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  1. #1
    Join Date
    Sep 2007
    Posts
    3

    Unanswered: Simple question, I guess...

    Hi there!

    I'm having a problem to achieve the best solution to this:

    I'll give one example:

    1 table: Teams (teamID, teamName)
    1 table: GamesCalendar (calendarID, teamID1, teamID2, Date)

    table GamesCalendar has to have 2 foreign keys referencing each team that will play against each other...

    Do I have to duplicate table Teams (not great solution...not sure)?

    I'm getting a little bit confused sorry...

    thank you for helping!

  2. #2
    Join Date
    Apr 2002
    Location
    Toronto, Canada
    Posts
    20,002
    yes, the GamesCalendar has to have 2 FKs to Teams

    what's the problem with that? that's the correct way to do it
    rudy.ca | @rudydotca
    Buy my SitePoint book: Simply SQL

  3. #3
    Join Date
    Jun 2003
    Location
    Ohio
    Posts
    12,592
    Provided Answers: 1
    This can be a messy requirement to implement. By having two FKs in the Games table you will need to create some UNION views or apply conditional logic to your queries to make sure you join Team to both applicable FKs in Game.
    An alternative is to create a third table called "GameTeams" to implement a many to many relationship between Games and Teams. This may simplify some of your queries, but you will have to enforce a rule requiring that a game have no more than two associated team records.
    So both methods have some drawbacks, and you'll just have to work around whichever one you choose.
    If it's not practically useful, then it's practically useless.

    blindman
    www.chess.com: "sqlblindman"
    www.LobsterShot.blogspot.com

  4. #4
    Join Date
    Sep 2007
    Posts
    3
    Exactly, that's what I've done, but when I need some return from the database, it gives me nothing...

    doing something like this:

    SELECT Calendar.teamID1, Calendar.teamID2, Calendar.Date
    FROM Calendar INNER JOIN
    Teams ON Calendar.teamID1 = Teams.teamID AND Calendar.teamID2 = Teams.teamID

    in one case Teams.teamID will be 1 (team A) and in other Teams.teamID will have to be 2 (team B), isn't it?

  5. #5
    Join Date
    Jun 2003
    Location
    Ohio
    Posts
    12,592
    Provided Answers: 1
    Your query would only return games where a team played itself. So if you are storing scrimages then you are set, but otherwise try this:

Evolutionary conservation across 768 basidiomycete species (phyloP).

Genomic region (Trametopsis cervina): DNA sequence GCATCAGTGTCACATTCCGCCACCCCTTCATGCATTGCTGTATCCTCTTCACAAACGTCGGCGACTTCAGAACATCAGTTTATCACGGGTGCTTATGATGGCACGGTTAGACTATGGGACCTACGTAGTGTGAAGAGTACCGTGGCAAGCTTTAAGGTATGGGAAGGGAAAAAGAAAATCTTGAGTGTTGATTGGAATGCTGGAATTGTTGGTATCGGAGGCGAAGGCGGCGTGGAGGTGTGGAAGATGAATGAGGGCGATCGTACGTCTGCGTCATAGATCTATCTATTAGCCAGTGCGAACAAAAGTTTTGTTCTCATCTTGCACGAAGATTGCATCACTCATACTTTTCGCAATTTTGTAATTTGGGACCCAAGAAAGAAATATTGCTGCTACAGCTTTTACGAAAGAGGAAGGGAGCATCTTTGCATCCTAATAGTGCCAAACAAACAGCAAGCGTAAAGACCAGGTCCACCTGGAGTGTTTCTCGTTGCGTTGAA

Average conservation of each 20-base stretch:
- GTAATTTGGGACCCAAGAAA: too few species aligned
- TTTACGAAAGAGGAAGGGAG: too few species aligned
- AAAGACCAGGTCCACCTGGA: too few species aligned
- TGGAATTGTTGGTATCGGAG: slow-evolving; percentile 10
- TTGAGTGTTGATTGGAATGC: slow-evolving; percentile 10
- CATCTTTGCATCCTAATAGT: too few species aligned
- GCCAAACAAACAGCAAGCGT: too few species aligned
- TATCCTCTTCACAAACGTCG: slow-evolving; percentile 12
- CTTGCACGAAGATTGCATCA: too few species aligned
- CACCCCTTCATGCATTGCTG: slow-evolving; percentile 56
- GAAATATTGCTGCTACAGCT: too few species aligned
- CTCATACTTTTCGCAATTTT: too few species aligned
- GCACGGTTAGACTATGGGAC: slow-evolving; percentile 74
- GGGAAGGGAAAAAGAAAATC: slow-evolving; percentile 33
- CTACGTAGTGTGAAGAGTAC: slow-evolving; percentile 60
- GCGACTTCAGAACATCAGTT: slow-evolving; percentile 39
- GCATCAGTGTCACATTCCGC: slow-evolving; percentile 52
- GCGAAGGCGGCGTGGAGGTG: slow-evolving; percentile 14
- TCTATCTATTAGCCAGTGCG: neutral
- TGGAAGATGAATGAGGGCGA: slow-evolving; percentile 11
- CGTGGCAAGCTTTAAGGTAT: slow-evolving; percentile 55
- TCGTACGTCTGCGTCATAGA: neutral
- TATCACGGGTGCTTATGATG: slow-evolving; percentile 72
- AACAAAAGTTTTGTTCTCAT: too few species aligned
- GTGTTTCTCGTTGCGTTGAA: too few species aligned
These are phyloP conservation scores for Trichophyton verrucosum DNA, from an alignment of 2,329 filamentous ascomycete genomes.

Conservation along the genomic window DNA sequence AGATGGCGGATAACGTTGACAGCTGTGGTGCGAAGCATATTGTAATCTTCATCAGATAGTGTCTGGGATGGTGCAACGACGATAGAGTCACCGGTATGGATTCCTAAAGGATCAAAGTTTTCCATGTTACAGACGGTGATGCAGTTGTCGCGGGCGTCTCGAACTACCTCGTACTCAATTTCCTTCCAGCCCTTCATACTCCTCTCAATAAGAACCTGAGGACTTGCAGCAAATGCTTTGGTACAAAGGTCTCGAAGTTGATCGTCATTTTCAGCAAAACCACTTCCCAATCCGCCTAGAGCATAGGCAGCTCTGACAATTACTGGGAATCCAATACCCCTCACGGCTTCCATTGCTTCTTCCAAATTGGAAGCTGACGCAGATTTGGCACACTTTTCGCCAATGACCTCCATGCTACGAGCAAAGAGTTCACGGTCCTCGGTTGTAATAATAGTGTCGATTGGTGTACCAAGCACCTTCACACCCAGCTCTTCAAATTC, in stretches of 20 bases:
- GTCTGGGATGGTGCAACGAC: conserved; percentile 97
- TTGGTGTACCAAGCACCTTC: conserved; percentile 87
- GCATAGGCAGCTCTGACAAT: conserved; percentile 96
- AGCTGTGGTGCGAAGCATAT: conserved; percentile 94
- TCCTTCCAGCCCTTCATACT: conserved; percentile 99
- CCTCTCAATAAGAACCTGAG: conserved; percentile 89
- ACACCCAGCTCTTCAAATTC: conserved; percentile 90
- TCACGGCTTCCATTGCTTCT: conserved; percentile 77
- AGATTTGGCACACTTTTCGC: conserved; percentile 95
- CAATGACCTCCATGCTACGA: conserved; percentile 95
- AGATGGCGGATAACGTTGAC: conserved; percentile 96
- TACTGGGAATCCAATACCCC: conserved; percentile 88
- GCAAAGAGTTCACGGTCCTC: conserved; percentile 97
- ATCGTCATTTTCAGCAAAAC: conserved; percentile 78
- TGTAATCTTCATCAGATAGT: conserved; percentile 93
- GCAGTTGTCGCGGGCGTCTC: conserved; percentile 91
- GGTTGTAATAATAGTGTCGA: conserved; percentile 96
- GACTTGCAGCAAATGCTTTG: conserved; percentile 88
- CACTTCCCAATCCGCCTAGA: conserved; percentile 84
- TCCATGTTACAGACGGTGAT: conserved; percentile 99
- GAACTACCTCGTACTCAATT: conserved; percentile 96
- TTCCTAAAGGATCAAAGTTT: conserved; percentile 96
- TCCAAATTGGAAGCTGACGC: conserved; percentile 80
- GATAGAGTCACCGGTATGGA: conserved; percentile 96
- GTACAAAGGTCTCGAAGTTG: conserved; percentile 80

Code:
    SELECT Calendar.teamID1, Calendar.teamID2, Calendar.Date
    FROM Calendar INNER JOIN
    Teams ON Calendar.teamID1 = Teams.teamID OR Calendar.teamID2 = Teams.teamID
    This is exactly what I meant when I said you will need to apply conditional logic in your queries.
    If it's not practically useful, then it's practically useless.

    blindman
    www.chess.com: "sqlblindman"
    www.LobsterShot.blogspot.com

  6. #6
    Join Date
    Apr 2002
    Location
    Toronto, Canada
    Posts
    20,002
    conditional, schmonditional!!
    Code:
    SELECT Calendar.Date
         , Team1.teamName as Team1Name
         , Team2.teamName as Team2Name
      FROM GamesCalendar 
    INNER 
      JOIN Teams AS Team1
        ON Team1.teamID = Calendar.teamID1
    INNER 
      JOIN Teams AS Team2
        ON Team2.teamID = Calendar.teamID2
    rudy.ca | @rudydotca
    Buy my SitePoint book: Simply SQL

  7. #7
    Join Date
    Jun 2003
    Location
    Ohio
    Posts
    12,592
    Provided Answers: 1
    "Schmonditional!!"??? It dependsch on what he wantsch to dischplay, I schuppose.
    If it's not practically useful, then it's practically useless.

    blindman
    www.chess.com: "sqlblindman"
    www.LobsterShot.blogspot.com

  8. #8
    Join Date
    Sep 2007
    Posts
    3
    hey guys...thank you very much for your help!

    what r937 posted solved my problem nicely and also helped me to understand better some issues...

    thank you all, again!

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